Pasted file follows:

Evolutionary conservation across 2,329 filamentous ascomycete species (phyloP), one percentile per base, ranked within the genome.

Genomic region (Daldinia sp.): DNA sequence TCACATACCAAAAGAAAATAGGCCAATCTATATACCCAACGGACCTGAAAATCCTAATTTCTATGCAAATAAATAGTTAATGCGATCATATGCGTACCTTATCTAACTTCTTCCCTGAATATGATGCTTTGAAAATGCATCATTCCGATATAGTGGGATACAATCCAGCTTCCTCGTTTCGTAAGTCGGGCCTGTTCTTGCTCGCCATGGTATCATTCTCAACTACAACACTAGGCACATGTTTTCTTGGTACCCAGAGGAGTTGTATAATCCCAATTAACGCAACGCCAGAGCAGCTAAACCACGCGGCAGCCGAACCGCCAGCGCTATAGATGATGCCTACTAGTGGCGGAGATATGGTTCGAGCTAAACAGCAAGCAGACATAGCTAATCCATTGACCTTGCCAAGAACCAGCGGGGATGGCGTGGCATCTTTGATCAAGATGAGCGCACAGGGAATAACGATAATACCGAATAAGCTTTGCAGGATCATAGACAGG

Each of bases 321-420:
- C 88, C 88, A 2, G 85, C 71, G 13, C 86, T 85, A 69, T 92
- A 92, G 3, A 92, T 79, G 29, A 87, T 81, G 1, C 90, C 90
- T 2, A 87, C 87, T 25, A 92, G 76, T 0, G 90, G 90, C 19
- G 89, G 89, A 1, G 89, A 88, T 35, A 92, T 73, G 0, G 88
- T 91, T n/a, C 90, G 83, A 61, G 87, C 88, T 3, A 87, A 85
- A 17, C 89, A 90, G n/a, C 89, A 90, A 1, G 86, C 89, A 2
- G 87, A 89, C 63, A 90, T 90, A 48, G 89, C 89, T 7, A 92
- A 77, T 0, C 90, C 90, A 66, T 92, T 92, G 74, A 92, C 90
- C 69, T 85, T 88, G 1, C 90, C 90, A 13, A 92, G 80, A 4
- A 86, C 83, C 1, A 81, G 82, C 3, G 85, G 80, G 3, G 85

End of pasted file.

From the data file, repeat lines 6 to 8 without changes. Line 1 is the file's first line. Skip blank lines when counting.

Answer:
- T 2, A 87, C 87, T 25, A 92, G 76, T 0, G 90, G 90, C 19
- G 89, G 89, A 1, G 89, A 88, T 35, A 92, T 73, G 0, G 88
- T 91, T n/a, C 90, G 83, A 61, G 87, C 88, T 3, A 87, A 85